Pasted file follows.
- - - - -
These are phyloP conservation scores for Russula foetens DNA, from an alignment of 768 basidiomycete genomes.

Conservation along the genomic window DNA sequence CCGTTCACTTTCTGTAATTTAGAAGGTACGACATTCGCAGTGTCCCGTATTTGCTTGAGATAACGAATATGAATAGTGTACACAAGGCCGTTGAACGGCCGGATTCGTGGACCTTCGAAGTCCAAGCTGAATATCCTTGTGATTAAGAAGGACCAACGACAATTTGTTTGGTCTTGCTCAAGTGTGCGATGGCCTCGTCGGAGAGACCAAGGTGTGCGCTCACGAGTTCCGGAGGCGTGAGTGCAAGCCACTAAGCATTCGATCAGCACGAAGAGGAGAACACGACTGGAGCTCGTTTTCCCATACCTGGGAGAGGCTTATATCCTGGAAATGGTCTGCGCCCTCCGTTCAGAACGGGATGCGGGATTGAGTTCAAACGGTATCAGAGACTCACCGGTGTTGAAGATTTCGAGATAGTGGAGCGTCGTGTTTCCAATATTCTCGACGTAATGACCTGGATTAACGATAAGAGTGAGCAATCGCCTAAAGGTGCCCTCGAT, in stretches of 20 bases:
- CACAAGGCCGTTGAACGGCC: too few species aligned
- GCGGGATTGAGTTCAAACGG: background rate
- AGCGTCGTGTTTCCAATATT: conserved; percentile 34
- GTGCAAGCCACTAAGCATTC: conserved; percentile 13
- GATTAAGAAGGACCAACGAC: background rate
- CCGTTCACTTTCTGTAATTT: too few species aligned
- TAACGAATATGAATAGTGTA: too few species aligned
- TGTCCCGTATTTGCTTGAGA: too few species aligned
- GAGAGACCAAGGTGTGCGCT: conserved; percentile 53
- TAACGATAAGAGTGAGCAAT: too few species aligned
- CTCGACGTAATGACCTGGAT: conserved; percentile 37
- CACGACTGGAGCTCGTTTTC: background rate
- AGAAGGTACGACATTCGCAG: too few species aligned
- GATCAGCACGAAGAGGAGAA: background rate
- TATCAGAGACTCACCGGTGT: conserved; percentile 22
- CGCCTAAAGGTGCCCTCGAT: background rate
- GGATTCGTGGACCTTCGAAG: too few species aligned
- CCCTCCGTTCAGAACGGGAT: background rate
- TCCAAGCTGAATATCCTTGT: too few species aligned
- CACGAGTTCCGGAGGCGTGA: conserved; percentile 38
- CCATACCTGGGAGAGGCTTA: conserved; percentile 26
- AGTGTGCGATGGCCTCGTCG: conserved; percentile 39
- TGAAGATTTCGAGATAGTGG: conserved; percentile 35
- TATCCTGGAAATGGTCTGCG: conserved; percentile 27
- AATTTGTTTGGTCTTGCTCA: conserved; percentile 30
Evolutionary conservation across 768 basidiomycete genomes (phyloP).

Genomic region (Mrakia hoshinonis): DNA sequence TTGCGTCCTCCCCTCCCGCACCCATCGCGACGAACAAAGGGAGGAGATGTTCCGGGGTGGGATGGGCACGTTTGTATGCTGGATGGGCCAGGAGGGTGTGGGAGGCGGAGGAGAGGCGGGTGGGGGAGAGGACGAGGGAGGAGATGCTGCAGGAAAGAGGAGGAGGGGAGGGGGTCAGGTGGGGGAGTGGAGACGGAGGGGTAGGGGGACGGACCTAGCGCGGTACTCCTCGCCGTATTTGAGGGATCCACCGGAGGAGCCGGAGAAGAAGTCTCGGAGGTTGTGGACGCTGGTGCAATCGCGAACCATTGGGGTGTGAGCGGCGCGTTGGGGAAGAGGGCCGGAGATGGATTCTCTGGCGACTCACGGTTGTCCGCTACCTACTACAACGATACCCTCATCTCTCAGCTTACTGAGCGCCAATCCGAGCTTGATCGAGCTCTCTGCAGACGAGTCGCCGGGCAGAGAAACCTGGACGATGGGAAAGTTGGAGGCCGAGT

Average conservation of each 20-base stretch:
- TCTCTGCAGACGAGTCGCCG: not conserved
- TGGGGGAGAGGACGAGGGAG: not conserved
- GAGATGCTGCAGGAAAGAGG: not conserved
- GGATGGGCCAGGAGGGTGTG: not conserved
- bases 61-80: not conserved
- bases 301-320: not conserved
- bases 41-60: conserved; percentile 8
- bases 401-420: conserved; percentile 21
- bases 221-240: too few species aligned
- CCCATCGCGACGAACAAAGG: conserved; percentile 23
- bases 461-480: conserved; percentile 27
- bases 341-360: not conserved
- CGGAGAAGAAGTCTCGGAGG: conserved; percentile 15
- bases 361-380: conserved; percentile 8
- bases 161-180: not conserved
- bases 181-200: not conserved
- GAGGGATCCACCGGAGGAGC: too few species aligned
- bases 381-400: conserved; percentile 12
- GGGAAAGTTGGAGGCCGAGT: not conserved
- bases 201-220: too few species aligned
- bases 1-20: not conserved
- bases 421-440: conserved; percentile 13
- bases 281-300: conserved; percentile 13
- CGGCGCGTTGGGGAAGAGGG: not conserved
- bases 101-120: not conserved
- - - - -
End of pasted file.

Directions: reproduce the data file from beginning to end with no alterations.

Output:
These are phyloP conservation scores for Russula foetens DNA, from an alignment of 768 basidiomycete genomes.

Conservation along the genomic window DNA sequence CCGTTCACTTTCTGTAATTTAGAAGGTACGACATTCGCAGTGTCCCGTATTTGCTTGAGATAACGAATATGAATAGTGTACACAAGGCCGTTGAACGGCCGGATTCGTGGACCTTCGAAGTCCAAGCTGAATATCCTTGTGATTAAGAAGGACCAACGACAATTTGTTTGGTCTTGCTCAAGTGTGCGATGGCCTCGTCGGAGAGACCAAGGTGTGCGCTCACGAGTTCCGGAGGCGTGAGTGCAAGCCACTAAGCATTCGATCAGCACGAAGAGGAGAACACGACTGGAGCTCGTTTTCCCATACCTGGGAGAGGCTTATATCCTGGAAATGGTCTGCGCCCTCCGTTCAGAACGGGATGCGGGATTGAGTTCAAACGGTATCAGAGACTCACCGGTGTTGAAGATTTCGAGATAGTGGAGCGTCGTGTTTCCAATATTCTCGACGTAATGACCTGGATTAACGATAAGAGTGAGCAATCGCCTAAAGGTGCCCTCGAT, in stretches of 20 bases:
- CACAAGGCCGTTGAACGGCC: too few species aligned
- GCGGGATTGAGTTCAAACGG: background rate
- AGCGTCGTGTTTCCAATATT: conserved; percentile 34
- GTGCAAGCCACTAAGCATTC: conserved; percentile 13
- GATTAAGAAGGACCAACGAC: background rate
- CCGTTCACTTTCTGTAATTT: too few species aligned
- TAACGAATATGAATAGTGTA: too few species aligned
- TGTCCCGTATTTGCTTGAGA: too few species aligned
- GAGAGACCAAGGTGTGCGCT: conserved; percentile 53
- TAACGATAAGAGTGAGCAAT: too few species aligned
- CTCGACGTAATGACCTGGAT: conserved; percentile 37
- CACGACTGGAGCTCGTTTTC: background rate
- AGAAGGTACGACATTCGCAG: too few species aligned
- GATCAGCACGAAGAGGAGAA: background rate
- TATCAGAGACTCACCGGTGT: conserved; percentile 22
- CGCCTAAAGGTGCCCTCGAT: background rate
- GGATTCGTGGACCTTCGAAG: too few species aligned
- CCCTCCGTTCAGAACGGGAT: background rate
- TCCAAGCTGAATATCCTTGT: too few species aligned
- CACGAGTTCCGGAGGCGTGA: conserved; percentile 38
- CCATACCTGGGAGAGGCTTA: conserved; percentile 26
- AGTGTGCGATGGCCTCGTCG: conserved; percentile 39
- TGAAGATTTCGAGATAGTGG: conserved; percentile 35
- TATCCTGGAAATGGTCTGCG: conserved; percentile 27
- AATTTGTTTGGTCTTGCTCA: conserved; percentile 30
Evolutionary conservation across 768 basidiomycete genomes (phyloP).

Genomic region (Mrakia hoshinonis): DNA sequence TTGCGTCCTCCCCTCCCGCACCCATCGCGACGAACAAAGGGAGGAGATGTTCCGGGGTGGGATGGGCACGTTTGTATGCTGGATGGGCCAGGAGGGTGTGGGAGGCGGAGGAGAGGCGGGTGGGGGAGAGGACGAGGGAGGAGATGCTGCAGGAAAGAGGAGGAGGGGAGGGGGTCAGGTGGGGGAGTGGAGACGGAGGGGTAGGGGGACGGACCTAGCGCGGTACTCCTCGCCGTATTTGAGGGATCCACCGGAGGAGCCGGAGAAGAAGTCTCGGAGGTTGTGGACGCTGGTGCAATCGCGAACCATTGGGGTGTGAGCGGCGCGTTGGGGAAGAGGGCCGGAGATGGATTCTCTGGCGACTCACGGTTGTCCGCTACCTACTACAACGATACCCTCATCTCTCAGCTTACTGAGCGCCAATCCGAGCTTGATCGAGCTCTCTGCAGACGAGTCGCCGGGCAGAGAAACCTGGACGATGGGAAAGTTGGAGGCCGAGT

Average conservation of each 20-base stretch:
- TCTCTGCAGACGAGTCGCCG: not conserved
- TGGGGGAGAGGACGAGGGAG: not conserved
- GAGATGCTGCAGGAAAGAGG: not conserved
- GGATGGGCCAGGAGGGTGTG: not conserved
- bases 61-80: not conserved
- bases 301-320: not conserved
- bases 41-60: conserved; percentile 8
- bases 401-420: conserved; percentile 21
- bases 221-240: too few species aligned
- CCCATCGCGACGAACAAAGG: conserved; percentile 23
- bases 461-480: conserved; percentile 27
- bases 341-360: not conserved
- CGGAGAAGAAGTCTCGGAGG: conserved; percentile 15
- bases 361-380: conserved; percentile 8
- bases 161-180: not conserved
- bases 181-200: not conserved
- GAGGGATCCACCGGAGGAGC: too few species aligned
- bases 381-400: conserved; percentile 12
- GGGAAAGTTGGAGGCCGAGT: not conserved
- bases 201-220: too few species aligned
- bases 1-20: not conserved
- bases 421-440: conserved; percentile 13
- bases 281-300: conserved; percentile 13
- CGGCGCGTTGGGGAAGAGGG: not conserved
- bases 101-120: not conserved